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Florida developer Don Peebles mulls challenging de Blasio in 2017

Don Peebles appears at his Bridgehampton home on

Don Peebles appears at his Bridgehampton home on Tuesday, Aug. 18th, 2015. Photo Credit: John Roca

A Coral Gables, Florida-based real estate developer who was a donor to Bill de Blasio in 2013 says he is considering a 2017 challenge to the mayor's re-election.

Fed up with what he says is de Blasio's "disappointing" approach on policing, charter schools, economics, housing and more, Don Peebles, 55, says he's planning to make New York City his main home this fall and is exploring a Democratic primary run against de Blasio.

Earlier this year, Forbes magazine called Peebles "one of the most successful African American CEOs" and estimated his wealth at $700 million.

"I look at where New York is today, and I look at the direction that Bill de Blasio is taking the city, and I'm very disappointed. I am disappointed and I believe a majority of the city are disappointed," Peebles said Wednesday from Bridgehampton, where his family has a summer home. "Bill de Blasio is an excellent activist, and he is far better suited for the role of public advocate than being mayor of the city. He's far better suited to be outside City Hall protesting."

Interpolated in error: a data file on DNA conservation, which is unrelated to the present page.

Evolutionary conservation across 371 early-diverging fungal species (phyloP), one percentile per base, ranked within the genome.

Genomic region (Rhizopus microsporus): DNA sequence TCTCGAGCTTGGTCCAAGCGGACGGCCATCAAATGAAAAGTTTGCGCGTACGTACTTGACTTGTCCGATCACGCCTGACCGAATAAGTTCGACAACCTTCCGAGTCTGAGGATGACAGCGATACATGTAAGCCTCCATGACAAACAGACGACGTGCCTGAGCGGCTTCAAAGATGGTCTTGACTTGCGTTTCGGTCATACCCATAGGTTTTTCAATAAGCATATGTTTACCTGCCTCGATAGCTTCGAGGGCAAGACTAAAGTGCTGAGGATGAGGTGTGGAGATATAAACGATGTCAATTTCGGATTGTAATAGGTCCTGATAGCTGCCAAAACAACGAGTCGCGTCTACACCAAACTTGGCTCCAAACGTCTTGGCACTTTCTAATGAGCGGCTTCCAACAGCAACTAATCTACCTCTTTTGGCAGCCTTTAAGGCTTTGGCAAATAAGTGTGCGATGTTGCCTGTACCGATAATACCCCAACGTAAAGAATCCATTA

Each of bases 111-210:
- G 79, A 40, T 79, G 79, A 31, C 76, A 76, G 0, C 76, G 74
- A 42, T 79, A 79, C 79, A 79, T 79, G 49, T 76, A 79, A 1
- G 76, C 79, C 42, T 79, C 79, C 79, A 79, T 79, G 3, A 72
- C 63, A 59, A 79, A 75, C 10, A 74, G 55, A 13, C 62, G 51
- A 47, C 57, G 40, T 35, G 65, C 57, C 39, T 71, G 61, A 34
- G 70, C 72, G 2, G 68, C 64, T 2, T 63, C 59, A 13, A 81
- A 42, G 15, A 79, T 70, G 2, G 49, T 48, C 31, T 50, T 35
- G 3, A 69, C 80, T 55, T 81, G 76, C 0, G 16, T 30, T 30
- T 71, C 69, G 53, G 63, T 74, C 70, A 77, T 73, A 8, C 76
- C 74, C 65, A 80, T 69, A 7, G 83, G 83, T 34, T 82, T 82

Peebles gave at least $7,200 to de Blasio's 2013 mayoral campaign, according to the city's Campaign Finance Board. But Peebles said he's soured on de Blasio: the mayor's plan for more affordable housing "will barely move the needle," and Peebles said de Blasio's recounting of the warning he gave his biracial son to be cautious around police was disrespectful to NYPD officers. He also cited de Blasio's antipathy to charter schools.

De Blasio spokeswoman Karen Hinton declined to comment on the potential challenge.

Peebles said he is willing to spend between $5 million and $20 million -- or more -- of his own money, "whatever it took to win."

He would have to spend a lot more, said Christina Greer, a Fordham University politics professor. Mike Bloomberg, for instance, spent $73 million on his first run -- in 2001 dollars.

Another obstacle, she said, is that voters may not be "receptive" to a newcomer to the city.

But Kenneth Sherrill, a Hunter College political science professor, pointed to de Blasio's sagging poll numbers and said, "There are people who smell blood.

"It's not surprising that people who under normal circumstances would not be taken seriously as a mayoral contender would suddenly rush forward to add their names to the list, " he said.He added: "Everybody joked about Mike Bloomberg -- until the night he was elected."


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